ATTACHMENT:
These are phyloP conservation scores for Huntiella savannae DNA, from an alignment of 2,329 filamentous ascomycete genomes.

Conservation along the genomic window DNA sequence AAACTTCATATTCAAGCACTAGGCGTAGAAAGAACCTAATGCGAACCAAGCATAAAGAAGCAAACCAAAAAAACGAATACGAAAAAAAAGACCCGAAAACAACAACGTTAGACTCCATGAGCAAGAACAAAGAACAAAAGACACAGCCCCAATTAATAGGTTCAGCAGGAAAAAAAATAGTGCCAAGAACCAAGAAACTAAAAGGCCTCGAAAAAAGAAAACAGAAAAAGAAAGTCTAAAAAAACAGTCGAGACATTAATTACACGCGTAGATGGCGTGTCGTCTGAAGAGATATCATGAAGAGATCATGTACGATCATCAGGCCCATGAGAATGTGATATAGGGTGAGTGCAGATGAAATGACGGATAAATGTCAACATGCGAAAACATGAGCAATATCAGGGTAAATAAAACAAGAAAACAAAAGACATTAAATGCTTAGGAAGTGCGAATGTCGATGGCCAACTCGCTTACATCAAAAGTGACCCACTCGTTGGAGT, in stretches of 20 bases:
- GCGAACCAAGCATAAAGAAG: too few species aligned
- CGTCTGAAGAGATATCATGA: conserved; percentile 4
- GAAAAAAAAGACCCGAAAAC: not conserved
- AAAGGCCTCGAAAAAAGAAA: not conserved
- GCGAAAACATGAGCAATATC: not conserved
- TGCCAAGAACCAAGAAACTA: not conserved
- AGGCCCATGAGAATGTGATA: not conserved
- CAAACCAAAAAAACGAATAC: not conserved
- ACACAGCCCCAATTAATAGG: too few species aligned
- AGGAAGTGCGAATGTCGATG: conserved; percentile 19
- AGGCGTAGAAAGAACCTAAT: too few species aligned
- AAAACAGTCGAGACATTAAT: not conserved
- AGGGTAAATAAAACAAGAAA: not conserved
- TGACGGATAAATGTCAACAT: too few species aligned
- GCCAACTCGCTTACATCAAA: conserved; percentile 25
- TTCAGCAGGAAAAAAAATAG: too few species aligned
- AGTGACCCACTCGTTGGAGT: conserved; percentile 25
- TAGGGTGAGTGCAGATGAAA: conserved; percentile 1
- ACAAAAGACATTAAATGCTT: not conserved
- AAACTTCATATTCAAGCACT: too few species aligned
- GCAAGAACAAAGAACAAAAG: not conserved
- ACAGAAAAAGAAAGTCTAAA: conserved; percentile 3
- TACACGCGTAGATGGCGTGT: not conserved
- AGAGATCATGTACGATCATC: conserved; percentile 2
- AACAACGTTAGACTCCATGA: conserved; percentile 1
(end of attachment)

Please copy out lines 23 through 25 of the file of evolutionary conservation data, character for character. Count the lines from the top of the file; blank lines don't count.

- GCAAGAACAAAGAACAAAAG: not conserved
- ACAGAAAAAGAAAGTCTAAA: conserved; percentile 3
- TACACGCGTAGATGGCGTGT: not conserved